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The stitch pattern is a simple seafoam pattern, which if you do a Ravelry search there are dozens of examples.  I believe this is the one that gave me the inspiration though.

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I don’t really have anything else close to completion at the moment, so it’s back to trudging for me.

Time to Catch Up

I didn’t have the clarity to photograph the knitted gifts on most of the recipients.  Rest assured that they were loved and worn.  Except for the owl socks, which were loved and did fit, but were one short of a pair.  That is the last of the holiday knitting I have to complete, and I just haven’t had the motivation to work on something so small.  Wait – it’s a new year, I should work on that thing called honesty.  IhavenothadthemotivationtoworkonitbecauseIambusymakingasparklypurplescarfformydaughter.  There, I said it.

Despite that, I do have photographs of three items to show you.

The first is the Black Prince Hood from Annie Modisett.  The pattern was a little bit confusing for me in the beginning and end.  Once I got the hang of it, the middle was just fine.  It was well received.  The yarn is Berrocco Vintage – which I find myself using for a lot of projects.  Soft, durable, washable – I can forgive the 50% acrylic content because it is such a beautiful, versatile yarn.

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Ellette wore the hood during a game.  She has been giving me the sullen kid looks lately.  It worries me only a little.

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I made Calvin’s new baby sister, and my goddaughter, a couple of burp clothes.  You can never have enough of those.  The pattern is Flower Power and it was a wonderfully quick knit.

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The last thing I have to show you had been my biggest worry – the custom knit cape for Ellette.  The end saw some design changes, and I was right about it being too small around the shoulders, but she loves it nonetheless.

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One and a half skeins of Cascade Eco+ and less than one skein each of Cascade 128 in Forest and Cream.

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I was terrified doing the steek, and must have zigged over the stitches a million times before starting the single crochet edging.  I used a white knot closure instead of the buttons because it was faster.

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She has been wearing the cape non-stop, which is a good sign.  I want to tweak the sizing a bit and write up the pattern, but that may take awhile.  Ellette also received a castle for the holidays, and became a fairy princess for the remainder of the week.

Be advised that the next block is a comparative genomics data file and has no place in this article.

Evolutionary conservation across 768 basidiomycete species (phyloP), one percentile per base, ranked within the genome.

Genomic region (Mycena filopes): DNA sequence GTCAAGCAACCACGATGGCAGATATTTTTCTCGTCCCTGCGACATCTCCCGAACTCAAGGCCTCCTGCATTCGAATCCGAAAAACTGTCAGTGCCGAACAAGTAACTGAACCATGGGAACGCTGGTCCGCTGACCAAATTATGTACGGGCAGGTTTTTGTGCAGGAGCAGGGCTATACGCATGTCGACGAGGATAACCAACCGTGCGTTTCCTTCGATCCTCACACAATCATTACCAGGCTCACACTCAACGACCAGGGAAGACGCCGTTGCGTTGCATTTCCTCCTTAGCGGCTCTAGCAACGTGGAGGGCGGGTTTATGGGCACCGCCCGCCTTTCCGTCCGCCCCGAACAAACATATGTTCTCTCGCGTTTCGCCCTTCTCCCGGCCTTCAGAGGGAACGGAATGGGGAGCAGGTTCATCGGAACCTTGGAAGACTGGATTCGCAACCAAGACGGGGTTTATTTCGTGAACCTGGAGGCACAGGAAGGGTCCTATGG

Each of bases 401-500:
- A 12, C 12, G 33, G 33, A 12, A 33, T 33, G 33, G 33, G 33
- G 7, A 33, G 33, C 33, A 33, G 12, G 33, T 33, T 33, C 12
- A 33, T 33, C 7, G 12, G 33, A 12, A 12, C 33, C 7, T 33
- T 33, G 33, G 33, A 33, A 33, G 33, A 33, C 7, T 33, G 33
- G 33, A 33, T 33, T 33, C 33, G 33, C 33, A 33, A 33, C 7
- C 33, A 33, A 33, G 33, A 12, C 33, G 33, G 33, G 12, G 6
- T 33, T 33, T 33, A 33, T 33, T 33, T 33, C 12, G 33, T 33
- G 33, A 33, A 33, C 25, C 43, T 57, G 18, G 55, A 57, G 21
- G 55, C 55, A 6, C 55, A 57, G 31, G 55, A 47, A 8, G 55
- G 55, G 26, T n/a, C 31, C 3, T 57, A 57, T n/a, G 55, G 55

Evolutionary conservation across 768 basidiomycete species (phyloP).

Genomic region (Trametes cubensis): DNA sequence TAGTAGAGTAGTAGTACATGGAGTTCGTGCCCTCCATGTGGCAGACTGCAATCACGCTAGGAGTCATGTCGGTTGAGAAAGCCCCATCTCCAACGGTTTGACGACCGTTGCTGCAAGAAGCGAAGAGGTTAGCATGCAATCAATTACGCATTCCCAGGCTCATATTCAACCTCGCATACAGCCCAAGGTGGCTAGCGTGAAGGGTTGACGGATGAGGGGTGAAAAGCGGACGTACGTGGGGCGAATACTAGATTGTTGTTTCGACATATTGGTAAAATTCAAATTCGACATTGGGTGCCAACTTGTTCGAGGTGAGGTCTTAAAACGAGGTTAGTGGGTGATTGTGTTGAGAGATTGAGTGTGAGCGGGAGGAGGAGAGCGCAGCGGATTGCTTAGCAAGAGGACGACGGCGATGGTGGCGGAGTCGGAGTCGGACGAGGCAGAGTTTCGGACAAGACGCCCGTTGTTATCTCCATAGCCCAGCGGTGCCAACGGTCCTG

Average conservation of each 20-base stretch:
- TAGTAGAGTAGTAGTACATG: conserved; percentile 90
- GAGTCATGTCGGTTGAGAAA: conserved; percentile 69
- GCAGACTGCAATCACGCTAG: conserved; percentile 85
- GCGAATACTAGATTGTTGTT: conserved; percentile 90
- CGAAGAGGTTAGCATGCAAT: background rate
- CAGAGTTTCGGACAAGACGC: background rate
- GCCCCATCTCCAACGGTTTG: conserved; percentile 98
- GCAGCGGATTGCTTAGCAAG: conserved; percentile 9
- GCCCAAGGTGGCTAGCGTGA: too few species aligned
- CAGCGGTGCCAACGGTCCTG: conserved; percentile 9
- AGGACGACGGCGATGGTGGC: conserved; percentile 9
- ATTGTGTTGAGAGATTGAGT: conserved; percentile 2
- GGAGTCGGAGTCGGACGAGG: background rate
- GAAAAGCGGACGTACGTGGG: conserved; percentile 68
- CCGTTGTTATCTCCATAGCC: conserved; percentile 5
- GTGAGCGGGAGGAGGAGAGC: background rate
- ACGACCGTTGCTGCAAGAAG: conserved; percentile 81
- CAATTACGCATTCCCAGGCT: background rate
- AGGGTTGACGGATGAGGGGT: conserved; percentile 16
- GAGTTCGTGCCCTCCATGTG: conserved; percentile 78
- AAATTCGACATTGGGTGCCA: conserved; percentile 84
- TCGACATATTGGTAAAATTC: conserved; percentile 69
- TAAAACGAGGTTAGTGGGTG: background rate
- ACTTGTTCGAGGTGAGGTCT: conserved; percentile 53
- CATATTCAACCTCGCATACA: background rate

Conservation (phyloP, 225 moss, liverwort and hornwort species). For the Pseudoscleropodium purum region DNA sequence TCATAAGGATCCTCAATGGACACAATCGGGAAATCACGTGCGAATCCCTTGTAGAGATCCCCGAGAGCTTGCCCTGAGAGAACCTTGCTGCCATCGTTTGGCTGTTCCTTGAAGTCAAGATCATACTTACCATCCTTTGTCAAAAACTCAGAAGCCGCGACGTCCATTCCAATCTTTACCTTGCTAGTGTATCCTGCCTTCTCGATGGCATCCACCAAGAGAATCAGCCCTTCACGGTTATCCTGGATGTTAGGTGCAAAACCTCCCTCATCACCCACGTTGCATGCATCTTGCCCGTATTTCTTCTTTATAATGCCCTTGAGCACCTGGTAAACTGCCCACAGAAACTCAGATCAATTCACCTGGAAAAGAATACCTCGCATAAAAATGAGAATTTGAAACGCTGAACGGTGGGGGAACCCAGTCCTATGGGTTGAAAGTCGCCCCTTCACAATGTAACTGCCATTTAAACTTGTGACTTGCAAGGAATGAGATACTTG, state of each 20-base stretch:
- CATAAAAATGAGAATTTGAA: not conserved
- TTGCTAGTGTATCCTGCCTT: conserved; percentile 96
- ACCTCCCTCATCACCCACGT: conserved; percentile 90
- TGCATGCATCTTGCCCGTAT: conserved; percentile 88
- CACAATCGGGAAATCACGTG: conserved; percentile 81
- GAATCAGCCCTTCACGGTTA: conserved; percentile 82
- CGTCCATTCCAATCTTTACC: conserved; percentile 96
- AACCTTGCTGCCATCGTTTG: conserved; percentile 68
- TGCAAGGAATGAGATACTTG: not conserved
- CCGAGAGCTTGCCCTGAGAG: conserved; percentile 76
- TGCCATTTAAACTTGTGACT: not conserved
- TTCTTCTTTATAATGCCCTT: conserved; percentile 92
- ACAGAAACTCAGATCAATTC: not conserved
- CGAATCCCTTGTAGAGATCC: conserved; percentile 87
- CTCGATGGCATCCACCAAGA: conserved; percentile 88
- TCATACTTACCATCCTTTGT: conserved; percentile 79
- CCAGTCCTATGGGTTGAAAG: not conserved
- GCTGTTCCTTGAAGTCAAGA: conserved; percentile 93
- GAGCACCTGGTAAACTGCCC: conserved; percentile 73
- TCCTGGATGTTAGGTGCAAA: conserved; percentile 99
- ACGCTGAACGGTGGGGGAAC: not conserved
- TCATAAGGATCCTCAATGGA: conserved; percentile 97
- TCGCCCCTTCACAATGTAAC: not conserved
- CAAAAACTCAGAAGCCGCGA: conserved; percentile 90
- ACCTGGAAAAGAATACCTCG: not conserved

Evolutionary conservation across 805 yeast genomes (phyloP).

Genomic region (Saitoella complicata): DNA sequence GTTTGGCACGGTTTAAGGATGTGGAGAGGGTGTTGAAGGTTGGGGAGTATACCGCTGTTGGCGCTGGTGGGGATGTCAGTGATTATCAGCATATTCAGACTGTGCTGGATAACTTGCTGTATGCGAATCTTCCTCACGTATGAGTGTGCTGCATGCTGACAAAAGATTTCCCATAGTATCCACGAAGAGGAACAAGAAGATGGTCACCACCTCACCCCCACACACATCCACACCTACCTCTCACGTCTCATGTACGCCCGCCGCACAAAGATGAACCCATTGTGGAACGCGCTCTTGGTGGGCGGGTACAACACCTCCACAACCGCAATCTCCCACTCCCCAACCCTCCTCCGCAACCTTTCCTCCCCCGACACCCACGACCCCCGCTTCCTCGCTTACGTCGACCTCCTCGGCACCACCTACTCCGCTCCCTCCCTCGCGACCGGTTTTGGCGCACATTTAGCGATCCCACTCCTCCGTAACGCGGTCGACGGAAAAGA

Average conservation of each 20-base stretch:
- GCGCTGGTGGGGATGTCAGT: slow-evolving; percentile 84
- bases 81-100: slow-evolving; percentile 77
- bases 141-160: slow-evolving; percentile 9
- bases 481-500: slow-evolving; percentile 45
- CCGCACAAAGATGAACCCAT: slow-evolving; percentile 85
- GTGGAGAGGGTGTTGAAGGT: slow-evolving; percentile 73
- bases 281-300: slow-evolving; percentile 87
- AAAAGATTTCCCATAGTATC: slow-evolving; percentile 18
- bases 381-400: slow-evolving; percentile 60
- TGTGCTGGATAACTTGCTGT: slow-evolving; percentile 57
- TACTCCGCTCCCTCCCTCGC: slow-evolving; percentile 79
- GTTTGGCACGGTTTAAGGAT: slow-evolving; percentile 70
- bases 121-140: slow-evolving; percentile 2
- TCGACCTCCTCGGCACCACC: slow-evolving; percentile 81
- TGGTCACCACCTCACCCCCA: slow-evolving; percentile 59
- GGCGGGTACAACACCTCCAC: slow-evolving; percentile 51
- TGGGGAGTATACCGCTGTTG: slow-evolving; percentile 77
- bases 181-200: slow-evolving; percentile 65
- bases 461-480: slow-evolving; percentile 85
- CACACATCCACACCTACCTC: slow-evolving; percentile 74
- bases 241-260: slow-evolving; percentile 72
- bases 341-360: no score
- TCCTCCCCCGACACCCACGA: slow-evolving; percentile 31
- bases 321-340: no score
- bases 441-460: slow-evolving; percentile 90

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Our active week was followed by a restive snow, and I have been working hard at starting off on the right foot this year.

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2013 is going to be good – I know it.

Presenting the Cascading Leaves Cowl!

I would like to introduce to you my latest pattern:  The Cascading Leaves Cowl:

This cowl is knit flat and joins the leaves as you work your way around.  It is a quick, easy knit – using only 62 yards of bulky yarn and basic knitting techniques.

The simple construction allows ample room for personalization.  Use thinner yarn and add more repeats to make a delicate, lacey cowl.  Add more repeats to make a slouchier cowl.  Make a long chain with a simple join to make a wonderful scarflette.  It’s all up to you!

Little Green Pixie is proud to introduce your new favorite winter accessory: The Cascading Leaves Cowl available for immediate download on Ravelry.  Coming soon to Etsy.

In Which All is Revealed

The mystery knit from last week was completed on Thursday night.  Ellette romped around in it to much adoration at knit night.

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I wore it pretty much all evening Friday, all day Saturday, and part of Sunday.  The Cascade Magnum is super warm, and it’s been getting awfully chilly around here.

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Yesterday, I took some Cascade 128 Superwash and started making baby sized ones.  Those will be posted to Ravelry as soon as their finished, so that others can gather information and inspiration from my ventures.

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The mane took a while.  I used Glint by Berrocco for the blue and the remainder of the Magnum for the other fringe.  I was hoping to do the blue by itself, but the yarn is so thin in comparison to what the pattern calls for.  It looked a little funky.  Magnum has about 30 yards more than the Malabrigo Rasta the pattern used, so I was able to use the remainder as fringe.  This took one complete skein of Magnum, one ball of Glint, and a few ounces of a yellow (Ella Rae Classic?) for the horn.

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Pattern is Unicorn Hat by Brittany Tyler over at Tangled Stix.

What’s best is that Brittany Tyler gave me permission to make these for sale.  That really rocks my striped socks and I am going a bit sparkle mad with all of the possibilities.